Secondary aims and hypotheses
Aim: To determine the effectiveness of e-HABIT-ILE on unimanual performance of both the more affected and less affected hands.
Hypothesis: Melbourne Assessment-2 scores will be higher for the HABIT-ILE group than for the control group.
Aim: To determine the effectiveness of e-HABIT-ILE on tactile and pressure pain thresholds for both the more affected and less affected hands.
Hypothesis: Tactile thresholds will be lower (improved tactile sensation: Semmes-Weinstein Monofilament test) and pressure thresholds will be higher (lower pressure sensitivity: pressure algometry) in the e-HABIT-ILE group than in the control group.
Aim: To determine the effectiveness of e-HABIT-ILE on executive function.
Hypothesis: Scores for working memory and inhibitory control tests will be higher in the e-HABIT-ILE group than in the control group.
Aim: To determine the effectiveness of e-HABIT-ILE on global activity performance in activities of daily life.
Hypothesis: Scores for the ACTIVLIM-CP and the Pediatric Evaluation of Disability Inventory (PEDI) will be higher in the e-HABIT-ILE than in the control group.
Aim: To determine the effectiveness of e-HABIT-ILE on social participation.
Hypothesis: Young Children’s Participation and Environment Measure (YC-PEM) scores will be higher in the e-HABIT-ILE group than in the control group.
Aim: To determine the effectiveness of e-HABIT-ILE on the perception of health services.
Hypothesis: Scores on the Measure of the Process of Care (MPOC-20) will be higher in the e-HABIT-ILE group than in the control group.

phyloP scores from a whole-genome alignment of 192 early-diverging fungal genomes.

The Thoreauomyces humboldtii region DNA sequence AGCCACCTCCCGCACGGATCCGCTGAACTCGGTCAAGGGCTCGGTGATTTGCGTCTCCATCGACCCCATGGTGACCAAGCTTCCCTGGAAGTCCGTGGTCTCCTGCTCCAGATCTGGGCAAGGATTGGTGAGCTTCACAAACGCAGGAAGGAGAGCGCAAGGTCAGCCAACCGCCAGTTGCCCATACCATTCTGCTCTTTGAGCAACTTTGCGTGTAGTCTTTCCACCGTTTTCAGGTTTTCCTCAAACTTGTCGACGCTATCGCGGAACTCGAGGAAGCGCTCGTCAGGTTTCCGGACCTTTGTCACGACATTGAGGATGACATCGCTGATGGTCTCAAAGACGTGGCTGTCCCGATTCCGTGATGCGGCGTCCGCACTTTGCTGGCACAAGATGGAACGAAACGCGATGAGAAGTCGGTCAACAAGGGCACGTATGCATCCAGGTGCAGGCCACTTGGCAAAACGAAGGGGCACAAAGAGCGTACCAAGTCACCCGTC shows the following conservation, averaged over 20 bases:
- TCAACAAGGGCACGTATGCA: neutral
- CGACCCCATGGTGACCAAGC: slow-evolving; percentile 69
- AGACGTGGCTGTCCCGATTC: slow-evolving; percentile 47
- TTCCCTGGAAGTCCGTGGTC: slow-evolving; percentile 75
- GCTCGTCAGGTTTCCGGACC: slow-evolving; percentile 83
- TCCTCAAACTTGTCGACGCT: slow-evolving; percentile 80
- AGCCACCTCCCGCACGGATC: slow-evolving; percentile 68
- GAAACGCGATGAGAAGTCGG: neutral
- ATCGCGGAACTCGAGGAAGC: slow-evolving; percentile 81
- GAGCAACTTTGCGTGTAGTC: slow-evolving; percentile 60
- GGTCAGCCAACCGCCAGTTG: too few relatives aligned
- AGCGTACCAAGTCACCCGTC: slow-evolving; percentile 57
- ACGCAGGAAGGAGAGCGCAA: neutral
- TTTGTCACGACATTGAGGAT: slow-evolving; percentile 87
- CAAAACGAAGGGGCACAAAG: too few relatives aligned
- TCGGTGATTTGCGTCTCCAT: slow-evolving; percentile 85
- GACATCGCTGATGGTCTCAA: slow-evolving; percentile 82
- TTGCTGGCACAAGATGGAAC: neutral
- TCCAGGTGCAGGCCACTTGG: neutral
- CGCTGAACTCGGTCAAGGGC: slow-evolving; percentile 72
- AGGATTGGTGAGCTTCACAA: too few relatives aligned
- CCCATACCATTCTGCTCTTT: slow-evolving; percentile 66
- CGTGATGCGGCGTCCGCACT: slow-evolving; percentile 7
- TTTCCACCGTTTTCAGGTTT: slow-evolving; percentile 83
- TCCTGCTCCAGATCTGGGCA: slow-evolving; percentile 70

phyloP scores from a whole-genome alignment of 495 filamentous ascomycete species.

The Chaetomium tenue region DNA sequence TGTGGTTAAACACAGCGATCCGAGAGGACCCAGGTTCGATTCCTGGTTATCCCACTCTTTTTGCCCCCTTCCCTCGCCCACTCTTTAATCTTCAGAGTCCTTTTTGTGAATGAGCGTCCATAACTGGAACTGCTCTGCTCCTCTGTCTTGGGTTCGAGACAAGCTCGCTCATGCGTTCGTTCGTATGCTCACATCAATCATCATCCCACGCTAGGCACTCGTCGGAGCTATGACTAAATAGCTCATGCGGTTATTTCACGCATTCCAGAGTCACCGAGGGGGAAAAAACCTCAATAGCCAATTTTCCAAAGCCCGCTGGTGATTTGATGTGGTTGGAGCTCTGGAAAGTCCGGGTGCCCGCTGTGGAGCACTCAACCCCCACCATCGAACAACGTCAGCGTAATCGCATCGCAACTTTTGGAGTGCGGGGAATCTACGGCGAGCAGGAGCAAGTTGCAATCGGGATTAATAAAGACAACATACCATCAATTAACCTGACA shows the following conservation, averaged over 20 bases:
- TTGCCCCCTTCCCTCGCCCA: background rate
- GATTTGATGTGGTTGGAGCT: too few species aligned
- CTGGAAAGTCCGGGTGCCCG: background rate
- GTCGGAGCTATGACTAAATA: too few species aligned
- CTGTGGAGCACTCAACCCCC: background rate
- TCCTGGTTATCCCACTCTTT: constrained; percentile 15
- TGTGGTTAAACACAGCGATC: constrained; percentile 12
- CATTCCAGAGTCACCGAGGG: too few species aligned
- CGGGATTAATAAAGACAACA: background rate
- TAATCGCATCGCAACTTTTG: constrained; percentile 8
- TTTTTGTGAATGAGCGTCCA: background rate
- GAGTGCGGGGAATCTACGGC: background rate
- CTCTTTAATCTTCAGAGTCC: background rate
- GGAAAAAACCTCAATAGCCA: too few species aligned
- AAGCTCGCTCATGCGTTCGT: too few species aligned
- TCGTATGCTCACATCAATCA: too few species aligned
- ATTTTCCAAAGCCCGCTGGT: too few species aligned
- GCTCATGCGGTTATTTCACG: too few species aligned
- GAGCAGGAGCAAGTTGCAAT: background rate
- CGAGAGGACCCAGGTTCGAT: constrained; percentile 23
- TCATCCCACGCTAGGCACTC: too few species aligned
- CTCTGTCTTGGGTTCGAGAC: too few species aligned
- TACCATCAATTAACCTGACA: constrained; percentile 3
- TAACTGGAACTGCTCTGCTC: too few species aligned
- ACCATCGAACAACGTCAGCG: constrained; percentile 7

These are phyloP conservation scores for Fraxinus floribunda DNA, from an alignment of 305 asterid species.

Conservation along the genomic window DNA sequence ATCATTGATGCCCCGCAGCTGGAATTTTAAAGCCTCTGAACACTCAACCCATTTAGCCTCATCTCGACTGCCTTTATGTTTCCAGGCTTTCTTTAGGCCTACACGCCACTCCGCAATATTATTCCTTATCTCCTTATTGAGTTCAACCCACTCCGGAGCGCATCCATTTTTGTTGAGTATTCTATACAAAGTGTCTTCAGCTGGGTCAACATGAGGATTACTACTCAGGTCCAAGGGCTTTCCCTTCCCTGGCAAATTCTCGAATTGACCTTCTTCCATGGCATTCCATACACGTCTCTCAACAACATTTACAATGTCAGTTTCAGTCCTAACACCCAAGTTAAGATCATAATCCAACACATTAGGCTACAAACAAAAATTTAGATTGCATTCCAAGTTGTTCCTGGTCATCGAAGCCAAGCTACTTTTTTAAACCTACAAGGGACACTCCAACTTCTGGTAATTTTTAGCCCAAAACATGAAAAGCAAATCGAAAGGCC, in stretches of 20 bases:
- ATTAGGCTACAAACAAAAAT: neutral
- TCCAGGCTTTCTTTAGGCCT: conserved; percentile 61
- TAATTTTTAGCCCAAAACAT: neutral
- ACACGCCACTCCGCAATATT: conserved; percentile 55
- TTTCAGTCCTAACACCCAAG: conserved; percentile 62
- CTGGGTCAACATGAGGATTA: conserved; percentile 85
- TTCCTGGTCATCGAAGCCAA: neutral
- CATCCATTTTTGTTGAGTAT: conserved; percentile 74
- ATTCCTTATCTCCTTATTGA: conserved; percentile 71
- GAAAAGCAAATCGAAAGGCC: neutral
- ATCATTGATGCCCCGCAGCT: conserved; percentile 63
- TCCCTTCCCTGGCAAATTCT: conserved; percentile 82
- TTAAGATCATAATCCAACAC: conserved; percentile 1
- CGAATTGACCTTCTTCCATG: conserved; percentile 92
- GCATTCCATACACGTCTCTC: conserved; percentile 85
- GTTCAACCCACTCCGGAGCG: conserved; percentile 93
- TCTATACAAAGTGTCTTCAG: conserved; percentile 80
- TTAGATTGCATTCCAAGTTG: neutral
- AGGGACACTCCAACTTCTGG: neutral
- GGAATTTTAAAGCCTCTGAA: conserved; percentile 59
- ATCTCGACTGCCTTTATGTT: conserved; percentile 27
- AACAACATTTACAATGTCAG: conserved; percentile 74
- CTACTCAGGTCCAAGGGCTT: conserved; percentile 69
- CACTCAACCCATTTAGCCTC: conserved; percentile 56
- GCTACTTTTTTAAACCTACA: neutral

Aim: To determine the effectiveness of e-HABIT-ILE on the functional goals, as determined by the parents.
Hypothesis: Improvements on the Canadian Occupational Performance Measure (COPM) will be greater in the e-HABIT-ILE group than in the control group.
Aim: To determine the effectiveness of e-HABIT-ILE in producing neuroplastic changes in grey and white matter as well as in brain connectivity.
Hypothesis: Changes in grey matter, white matter and connectivity as measured by advanced brain imaging techniques, will be greater in the e-HABIT-ILE group than in the control group.
Aim: To determine the effectiveness of e-HABIT-ILE to produce changes in LE and UE movement characteristics.
Hypothesis: Improvements in the kinematic parameters for UE and LE movements will be greater in the e-HABIT-ILE group than in the control group.
Full ethical approval for this study has been obtained in Belgium (B403201316810), France (29BRC19.0050/N2019-A01173–54) and Italy (244/2019). A clear and comprehensive information letter will be given to the parents. If they agree to their child’s participation, parents will be asked to sign a consent form at the moment of inclusion in the study.
Patient and public involvement
This research was build considering the opinion of an French Association of people with cerebral palsy.
A multi-center RCT will be implemented across four locations in three different countries: Belgium (Brussels), France (Brest and Angers) and Italy (Pisa). The RCT will involve children with unilateral CP comparing the effect of 2 weeks of e-HABIT-ILE to that of usual motor activity, including usual rehabilitation. Assessments will be performed at 3 intervals: baseline (T0), two weeks after baseline (T1) and 3 months after baseline (T2). The RCT will follow the CONSORT guidelines (See Fig. 1).
Fifty pre-school children with CP aged between 1 and 4 years will be included. Children will be recruited through the following sites: in Belgium, at the CP center of Saint-Luc University Hospital; in France, at the Brest University Hospital Center and in Italy, at the Centre for Innovative Therapies in CP of the Stella Maris Scientific Institute in Pisa. Also, spontaneous applications from parents of children who are not followed in any of these centers will be considered.